TVLINE | Give me a sense of the challenges that the Ray-led team will face this week, as they try to rescue a pilot who has fallen into enemy territory.
They’re going into, as you say, enemy territory, but they’re typically coming in under the cover of night. One of the most dangerous things — and the reason why I liked last season, because it was so dangerous for Ray to be out there in Episode 21 — was because it became daytime and he was alone, and that’s when they’re vulnerable. At night, the SEALS control things because they’re smooth, they’re fast, you won’t know they’re there, but in the daytime they become a target. That’s part of what’s going to play into this next episode. You have an unknown number of enemy combatants and we don’t know the assets that they have…. [Rescuing] the pilot becomes a difficult task, increasingly, as it goes on. There are going to be a lot of obstacles that weren’t expected.
TVLINE | Will there be a specific, difficult call for Ray to make?
There’ll be multiple hard calls to make, because somebody may get in more trouble than we needed them to, than we were prepared for at the time.
TVLINE | We the viewers have seen Jason just imploding, inside his home, trashing the place…. He’s not dealing with his situation well, at all. Will the team-at-large get an inkling of just how bad a place he is in?
Ray, his best friend, knows exactly how bad he’s got it, but he also knows that his friend throughout the years has had to be dealt with in different ways. Sometimes he has to back away completely, and sometimes he has to step in his friend’s face and tell him like it is, and sometimes he has to just be an open ear. Albeit, with the coming trials of the promotion and having to run the team and then all the stuff they went through last year, it’s become increasingly difficult for Ray to be there for his friend as much as he would like to be. So what Raymond has advocated for, for a few seasons now, is therapy — “You need to talk to someone.”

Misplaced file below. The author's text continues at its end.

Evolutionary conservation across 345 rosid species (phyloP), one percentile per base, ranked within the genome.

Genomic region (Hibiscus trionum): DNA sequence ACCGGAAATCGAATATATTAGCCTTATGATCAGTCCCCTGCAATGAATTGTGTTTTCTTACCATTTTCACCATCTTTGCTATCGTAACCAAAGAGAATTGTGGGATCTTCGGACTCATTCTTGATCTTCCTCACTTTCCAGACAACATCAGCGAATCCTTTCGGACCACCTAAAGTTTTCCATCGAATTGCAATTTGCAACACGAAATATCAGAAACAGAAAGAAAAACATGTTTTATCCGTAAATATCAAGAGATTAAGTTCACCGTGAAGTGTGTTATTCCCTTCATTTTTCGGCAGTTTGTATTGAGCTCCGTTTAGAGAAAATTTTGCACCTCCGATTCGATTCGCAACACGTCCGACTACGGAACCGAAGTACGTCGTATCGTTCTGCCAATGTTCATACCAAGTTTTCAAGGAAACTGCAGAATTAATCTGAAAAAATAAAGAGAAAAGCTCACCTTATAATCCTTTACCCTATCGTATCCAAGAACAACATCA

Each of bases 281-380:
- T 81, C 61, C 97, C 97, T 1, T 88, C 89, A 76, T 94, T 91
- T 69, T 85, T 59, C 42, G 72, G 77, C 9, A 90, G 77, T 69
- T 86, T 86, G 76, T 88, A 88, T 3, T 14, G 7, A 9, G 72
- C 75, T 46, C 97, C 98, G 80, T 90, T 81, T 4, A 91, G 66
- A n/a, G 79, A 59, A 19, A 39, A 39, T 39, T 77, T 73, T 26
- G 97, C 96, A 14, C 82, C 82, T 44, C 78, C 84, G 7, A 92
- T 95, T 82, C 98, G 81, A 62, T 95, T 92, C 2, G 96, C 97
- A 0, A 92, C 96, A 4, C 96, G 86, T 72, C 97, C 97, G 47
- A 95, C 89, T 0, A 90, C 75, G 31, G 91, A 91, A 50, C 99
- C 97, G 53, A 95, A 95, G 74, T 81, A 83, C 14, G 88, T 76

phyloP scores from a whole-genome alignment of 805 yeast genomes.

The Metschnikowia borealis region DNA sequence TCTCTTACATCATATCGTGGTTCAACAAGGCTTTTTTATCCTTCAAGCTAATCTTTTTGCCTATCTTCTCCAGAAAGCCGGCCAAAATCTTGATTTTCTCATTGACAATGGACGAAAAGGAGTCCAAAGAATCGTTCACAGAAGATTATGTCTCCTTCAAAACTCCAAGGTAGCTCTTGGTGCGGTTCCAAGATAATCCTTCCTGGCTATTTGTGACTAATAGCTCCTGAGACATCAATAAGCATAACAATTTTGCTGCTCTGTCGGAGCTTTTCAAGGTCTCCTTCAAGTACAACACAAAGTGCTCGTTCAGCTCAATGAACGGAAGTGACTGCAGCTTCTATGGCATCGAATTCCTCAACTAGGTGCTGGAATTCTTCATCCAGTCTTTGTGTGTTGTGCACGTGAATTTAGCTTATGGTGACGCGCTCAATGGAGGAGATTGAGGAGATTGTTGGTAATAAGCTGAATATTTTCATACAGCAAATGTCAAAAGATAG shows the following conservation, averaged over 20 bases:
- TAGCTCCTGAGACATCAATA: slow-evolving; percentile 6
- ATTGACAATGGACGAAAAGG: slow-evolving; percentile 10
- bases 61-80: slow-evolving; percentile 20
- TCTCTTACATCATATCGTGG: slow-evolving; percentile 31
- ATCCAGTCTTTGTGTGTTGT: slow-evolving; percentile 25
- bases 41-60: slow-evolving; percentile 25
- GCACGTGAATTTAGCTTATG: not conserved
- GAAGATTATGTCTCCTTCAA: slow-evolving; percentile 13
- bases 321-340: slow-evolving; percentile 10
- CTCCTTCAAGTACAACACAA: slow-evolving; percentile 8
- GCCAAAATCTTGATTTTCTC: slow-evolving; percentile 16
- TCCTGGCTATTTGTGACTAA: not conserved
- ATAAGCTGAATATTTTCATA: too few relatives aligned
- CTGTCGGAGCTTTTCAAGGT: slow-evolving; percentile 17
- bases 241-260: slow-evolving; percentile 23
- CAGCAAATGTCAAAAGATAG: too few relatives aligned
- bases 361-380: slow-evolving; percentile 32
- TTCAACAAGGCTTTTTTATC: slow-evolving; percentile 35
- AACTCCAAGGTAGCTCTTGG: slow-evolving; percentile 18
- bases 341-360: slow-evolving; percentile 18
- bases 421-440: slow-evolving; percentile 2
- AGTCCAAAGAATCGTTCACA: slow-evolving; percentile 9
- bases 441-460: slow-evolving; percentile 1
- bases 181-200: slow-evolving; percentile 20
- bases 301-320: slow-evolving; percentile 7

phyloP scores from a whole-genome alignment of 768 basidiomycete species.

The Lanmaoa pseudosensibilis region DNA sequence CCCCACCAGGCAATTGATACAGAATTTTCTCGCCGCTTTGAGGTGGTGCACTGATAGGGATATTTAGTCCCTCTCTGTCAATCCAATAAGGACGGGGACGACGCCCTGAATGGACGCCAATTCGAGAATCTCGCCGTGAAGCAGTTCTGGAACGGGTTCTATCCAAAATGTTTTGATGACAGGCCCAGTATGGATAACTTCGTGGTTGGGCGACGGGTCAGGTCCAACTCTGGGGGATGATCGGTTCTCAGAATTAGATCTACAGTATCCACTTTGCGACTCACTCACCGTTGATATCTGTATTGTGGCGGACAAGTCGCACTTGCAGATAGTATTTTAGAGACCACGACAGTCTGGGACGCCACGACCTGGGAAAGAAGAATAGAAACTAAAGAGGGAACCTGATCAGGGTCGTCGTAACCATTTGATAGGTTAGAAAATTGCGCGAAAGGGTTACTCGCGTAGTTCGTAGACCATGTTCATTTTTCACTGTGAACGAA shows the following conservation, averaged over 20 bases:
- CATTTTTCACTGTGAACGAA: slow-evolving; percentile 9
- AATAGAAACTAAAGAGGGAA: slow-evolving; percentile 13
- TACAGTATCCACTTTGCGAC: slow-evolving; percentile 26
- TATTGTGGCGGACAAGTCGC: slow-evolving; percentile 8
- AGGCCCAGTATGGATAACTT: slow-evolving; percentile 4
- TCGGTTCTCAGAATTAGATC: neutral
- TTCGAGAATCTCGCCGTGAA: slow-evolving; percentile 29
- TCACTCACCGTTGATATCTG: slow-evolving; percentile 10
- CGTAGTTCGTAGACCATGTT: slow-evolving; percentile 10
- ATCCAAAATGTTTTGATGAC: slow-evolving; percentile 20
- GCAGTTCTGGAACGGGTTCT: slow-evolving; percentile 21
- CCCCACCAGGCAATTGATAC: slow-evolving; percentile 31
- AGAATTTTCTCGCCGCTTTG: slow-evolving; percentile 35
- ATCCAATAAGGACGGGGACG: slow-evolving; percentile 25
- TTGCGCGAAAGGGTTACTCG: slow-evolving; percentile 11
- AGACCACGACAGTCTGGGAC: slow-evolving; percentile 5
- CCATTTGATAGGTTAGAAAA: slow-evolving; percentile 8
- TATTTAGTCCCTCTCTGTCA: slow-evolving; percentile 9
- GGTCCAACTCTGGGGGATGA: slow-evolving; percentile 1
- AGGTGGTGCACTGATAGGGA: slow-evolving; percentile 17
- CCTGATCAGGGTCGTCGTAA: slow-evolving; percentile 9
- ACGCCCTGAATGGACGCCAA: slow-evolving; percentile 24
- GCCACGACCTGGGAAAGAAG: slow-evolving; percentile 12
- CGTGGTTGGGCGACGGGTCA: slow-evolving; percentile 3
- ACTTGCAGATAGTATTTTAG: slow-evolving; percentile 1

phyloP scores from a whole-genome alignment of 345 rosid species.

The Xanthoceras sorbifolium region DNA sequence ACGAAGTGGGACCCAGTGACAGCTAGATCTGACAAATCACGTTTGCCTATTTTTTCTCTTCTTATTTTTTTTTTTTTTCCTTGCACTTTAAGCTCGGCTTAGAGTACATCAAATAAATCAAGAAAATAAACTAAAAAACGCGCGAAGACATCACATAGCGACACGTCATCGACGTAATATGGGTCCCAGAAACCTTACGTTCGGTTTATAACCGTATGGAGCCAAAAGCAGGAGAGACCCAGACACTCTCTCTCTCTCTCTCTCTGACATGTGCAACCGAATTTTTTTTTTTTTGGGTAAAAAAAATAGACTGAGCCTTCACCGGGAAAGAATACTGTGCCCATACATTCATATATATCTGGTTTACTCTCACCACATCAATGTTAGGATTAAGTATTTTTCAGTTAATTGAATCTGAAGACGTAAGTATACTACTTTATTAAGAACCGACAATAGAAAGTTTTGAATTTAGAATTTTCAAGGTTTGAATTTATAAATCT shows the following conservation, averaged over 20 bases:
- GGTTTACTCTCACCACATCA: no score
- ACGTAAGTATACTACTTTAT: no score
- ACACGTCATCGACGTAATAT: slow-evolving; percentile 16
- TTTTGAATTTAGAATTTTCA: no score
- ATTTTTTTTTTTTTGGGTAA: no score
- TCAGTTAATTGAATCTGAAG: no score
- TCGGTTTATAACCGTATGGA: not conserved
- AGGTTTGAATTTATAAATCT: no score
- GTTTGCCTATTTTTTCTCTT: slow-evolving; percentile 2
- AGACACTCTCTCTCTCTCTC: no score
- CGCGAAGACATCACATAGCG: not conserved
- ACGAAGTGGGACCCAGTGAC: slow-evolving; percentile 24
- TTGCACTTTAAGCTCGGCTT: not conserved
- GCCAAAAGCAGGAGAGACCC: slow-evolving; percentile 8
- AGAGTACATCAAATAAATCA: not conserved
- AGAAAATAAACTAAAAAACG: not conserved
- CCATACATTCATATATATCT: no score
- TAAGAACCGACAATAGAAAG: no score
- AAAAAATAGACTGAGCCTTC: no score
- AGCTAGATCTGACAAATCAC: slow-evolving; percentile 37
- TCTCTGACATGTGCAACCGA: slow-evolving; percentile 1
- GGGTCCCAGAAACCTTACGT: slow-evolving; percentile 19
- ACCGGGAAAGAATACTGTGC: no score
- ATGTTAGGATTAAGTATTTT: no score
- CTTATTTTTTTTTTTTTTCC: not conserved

I think the hope is that Jason will eventually talk to someone and find a way to let go of some of this bottled-up pain, which they all need to do. Ray has that with his wife, and he talks to her. He doesn’t tell her everything or anything like that, but he has a release valve. Jason doesn’t really have that anymore. And if there is a release valve, it’s Ray. So as we go on in the future I think these two brothers will find a way to help each other.
TVLINE | Things so far have been going smoothly with both Captain Lindell in charge and Vic Lopez on the team. Is either of those situations going to start to get a little prickly, a little unpredictable?
Anytime you have a new commander, you’ve got to get used to the way he wants things run. I think Captain Lindell ultimately is a special operator who just wants things done more efficiently and better. He’s actually a guy after Ray’s own heart. The new guy, Vic, is similar to Ray in that way, and that’s why Ray has taken him under his wing, even more so than Jason, who normally does that. I think those two characters, Lindell and Vic, will add in a bunch of new colors to the painting that is SEAL Team. It’s going to be very interesting how we all navigate that.
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TVLINE | Lastly, we just heard the news about SEAL Team cast appearing on a primetime Price Is Right special. Had you ever been on the stage before?
No! And it was a dream come true. You’re looking at it as a kid like, “I’m never going to get there,” and then you’re like, “Oh, God, I’m here. How about that? This is pretty cool.”
TVLINE | What were you most excited to see in person?
The wheel! Everybody wants to get to the wheel, bro. And seeing the audience, which was all [military] veterans…. I’ll tell you, man, I come from a military family, and I really love what CBS has done and is continuing to do, particularly as it pertains to SEAL Team, with how they treat and care about veterans, and how right we try to get the show for the community and even for regular military and bringing in their family, because it’s not just the vets who serve. It’s the families who serve. Just seeing how much they love this show brings us to tears consistently, because it feels right.
It feels like a marginalized part of our society that is just treated sometimes as a tool, and we just want to show that there’s so much more than that. You have these beautiful, bright, amazing people who are the ultimate servants to this country. I’m just really humble to be doing it.